years
• Food production did not increase
• hunger became widespread,
people were discouraged, and
Opium addiction rose steadily
• As a result, the Chinese began to
rebel against the Qing Dynasty
Check for Understanding
Why did the Chinese begin to revolt after
the Treaty of Nanjing?
• During the 1830s, Hong Xiuquan began recruiting followers to
help him build a “Heavenly Kingdom of Great Peace”
• In his kingdom, all Chinese people would share China’s vast
wealth and no one would live in poverty
• This movement was called the Taiping Rebellion
(Taiping means “great peace”)
• By the 1850s, Hong organized a massive
peasant army of over 1 million people
• Taiping army took control of large areas
of southeastern China
• 1853- Hong captured the city of Nanjing
and declared it the capital
• Hong then withdrew from everyday life
and left his family and friends in charge
of the government
• Taiping government constantly feuded
and were eventually brought down by the
imperial powers of France and Britain
• China paid a terrible price with losing
more than 20 million people in the
rebellion
Video: Tai Ping Rebellion
Check for Understanding
What were the results of the Taiping
Rebellion?
• China faced many internal problems with other small
uprisings after the Taiping Rebellion
• They faced external problems as well due to increased
foreign pressure
• Other nations were aware of China’s growing problems
and began to take advantage of the situation
• European powers and Japan
gained a strong hold or
Sphere of influence on
China’s economy as they
forced them to sign treaties
after each conflict
• “Sphere of influence”, is an
area where a foreign country
controls all economic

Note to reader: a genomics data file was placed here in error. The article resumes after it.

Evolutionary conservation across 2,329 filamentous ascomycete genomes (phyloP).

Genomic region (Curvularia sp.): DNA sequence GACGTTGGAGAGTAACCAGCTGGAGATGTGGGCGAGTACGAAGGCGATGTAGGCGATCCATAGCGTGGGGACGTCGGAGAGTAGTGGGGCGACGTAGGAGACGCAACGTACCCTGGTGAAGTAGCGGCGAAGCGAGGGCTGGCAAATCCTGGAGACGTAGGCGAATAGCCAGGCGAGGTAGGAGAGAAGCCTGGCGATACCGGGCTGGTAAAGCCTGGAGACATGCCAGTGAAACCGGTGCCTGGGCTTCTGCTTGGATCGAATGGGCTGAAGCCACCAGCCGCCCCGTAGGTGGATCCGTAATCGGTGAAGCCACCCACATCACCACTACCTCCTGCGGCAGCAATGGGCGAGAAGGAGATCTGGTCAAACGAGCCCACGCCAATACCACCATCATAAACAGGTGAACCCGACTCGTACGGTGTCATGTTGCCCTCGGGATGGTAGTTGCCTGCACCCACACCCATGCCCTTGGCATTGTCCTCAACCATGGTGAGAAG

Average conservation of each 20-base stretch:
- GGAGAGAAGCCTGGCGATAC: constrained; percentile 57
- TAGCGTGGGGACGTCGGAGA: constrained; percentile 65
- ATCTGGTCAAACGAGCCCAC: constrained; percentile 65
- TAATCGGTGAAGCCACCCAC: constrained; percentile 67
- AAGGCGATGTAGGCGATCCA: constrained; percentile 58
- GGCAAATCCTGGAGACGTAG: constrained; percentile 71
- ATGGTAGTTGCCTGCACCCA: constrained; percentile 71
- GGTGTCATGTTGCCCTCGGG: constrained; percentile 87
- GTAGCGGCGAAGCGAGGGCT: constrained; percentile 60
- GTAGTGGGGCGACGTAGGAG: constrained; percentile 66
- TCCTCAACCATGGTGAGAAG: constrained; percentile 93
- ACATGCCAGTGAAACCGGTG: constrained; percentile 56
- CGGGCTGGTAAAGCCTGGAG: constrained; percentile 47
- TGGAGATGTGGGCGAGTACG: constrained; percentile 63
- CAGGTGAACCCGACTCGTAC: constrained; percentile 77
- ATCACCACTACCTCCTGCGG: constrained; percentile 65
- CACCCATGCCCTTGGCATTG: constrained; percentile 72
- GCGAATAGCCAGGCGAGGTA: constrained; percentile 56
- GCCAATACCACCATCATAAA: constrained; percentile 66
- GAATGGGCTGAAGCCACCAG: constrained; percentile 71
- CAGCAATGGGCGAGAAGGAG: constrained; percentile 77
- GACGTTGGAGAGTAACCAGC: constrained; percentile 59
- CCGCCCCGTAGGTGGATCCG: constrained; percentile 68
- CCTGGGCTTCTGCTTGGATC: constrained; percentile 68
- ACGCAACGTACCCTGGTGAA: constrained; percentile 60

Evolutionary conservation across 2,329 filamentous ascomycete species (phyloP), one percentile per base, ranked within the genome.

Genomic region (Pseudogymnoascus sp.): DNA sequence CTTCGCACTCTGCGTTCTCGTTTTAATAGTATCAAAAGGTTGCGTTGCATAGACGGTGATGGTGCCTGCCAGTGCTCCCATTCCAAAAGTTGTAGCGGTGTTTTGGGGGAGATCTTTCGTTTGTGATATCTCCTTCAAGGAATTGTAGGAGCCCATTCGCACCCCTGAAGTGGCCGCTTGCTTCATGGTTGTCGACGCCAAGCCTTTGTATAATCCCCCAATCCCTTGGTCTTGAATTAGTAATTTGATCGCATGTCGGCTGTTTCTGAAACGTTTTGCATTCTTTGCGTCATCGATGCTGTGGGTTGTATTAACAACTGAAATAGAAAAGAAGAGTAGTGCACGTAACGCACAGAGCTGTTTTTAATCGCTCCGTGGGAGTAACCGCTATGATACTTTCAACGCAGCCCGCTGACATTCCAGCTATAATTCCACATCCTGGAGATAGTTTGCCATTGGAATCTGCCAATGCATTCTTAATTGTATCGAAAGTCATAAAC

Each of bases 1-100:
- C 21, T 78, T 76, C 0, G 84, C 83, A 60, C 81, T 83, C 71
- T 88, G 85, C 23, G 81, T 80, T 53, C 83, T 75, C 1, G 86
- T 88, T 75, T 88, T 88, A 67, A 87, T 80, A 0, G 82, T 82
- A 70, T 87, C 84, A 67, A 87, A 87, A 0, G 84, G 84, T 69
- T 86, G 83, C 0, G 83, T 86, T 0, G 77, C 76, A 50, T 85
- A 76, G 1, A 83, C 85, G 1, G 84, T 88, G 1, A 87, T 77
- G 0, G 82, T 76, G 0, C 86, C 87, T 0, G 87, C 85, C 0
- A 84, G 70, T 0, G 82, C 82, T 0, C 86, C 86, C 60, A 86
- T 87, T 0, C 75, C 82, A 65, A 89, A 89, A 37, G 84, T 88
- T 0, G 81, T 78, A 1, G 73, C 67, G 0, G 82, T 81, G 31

development.
 The land would still belong to
China but another foreign
government would control it.
Check for Understanding
What is the sphere of influence?
• By 1899, the U.S. was
a major power in Asia
• 3rd largest navy in the
world
• Primary interest in Asia
was not conquest
but commerce new
markets
• In 1899, U.S. Secretary
of State John Hay
established the Open
Door policy.
• This policy declared
that other nations must
share trading rights in
China with the US-“leave their doors
open”.
• Other nations decided
they had to agree.
China was not
consulted.
I want a
piece too!
• Chinese pressed for
strong reforms due to
humiliation from
foreigners
• Demanded modernization,
reorganizing education,
strengthened economy,
and improved military
• Failed attempts to reform
China led to violent
uprisings
Check for Understanding
How did the Open Door Policy help lead
to the upsurge of Chinese nationalism?
• Secret Chinese
society- Society of
Righteous and
Harmonious Fists
• Began organizing to
kick out foreign
control.
• One of these groups
were called the
“Boxers”
• In 1900 the Boxers attacked
foreigners, killing hundreds of
Christian missionaries, and
others.
• They kept the city under siege
for several months
• The government sent in 19,000
troops marched into Beijing and
quickly defeated the Boxers
• Despite the failure of the Boxer
Rebellion- Chinese nationalism
increased
Check for Understanding
What was the Boxer Rebellion?

Day 5 12.1 China Tries to Resist Outside - Mr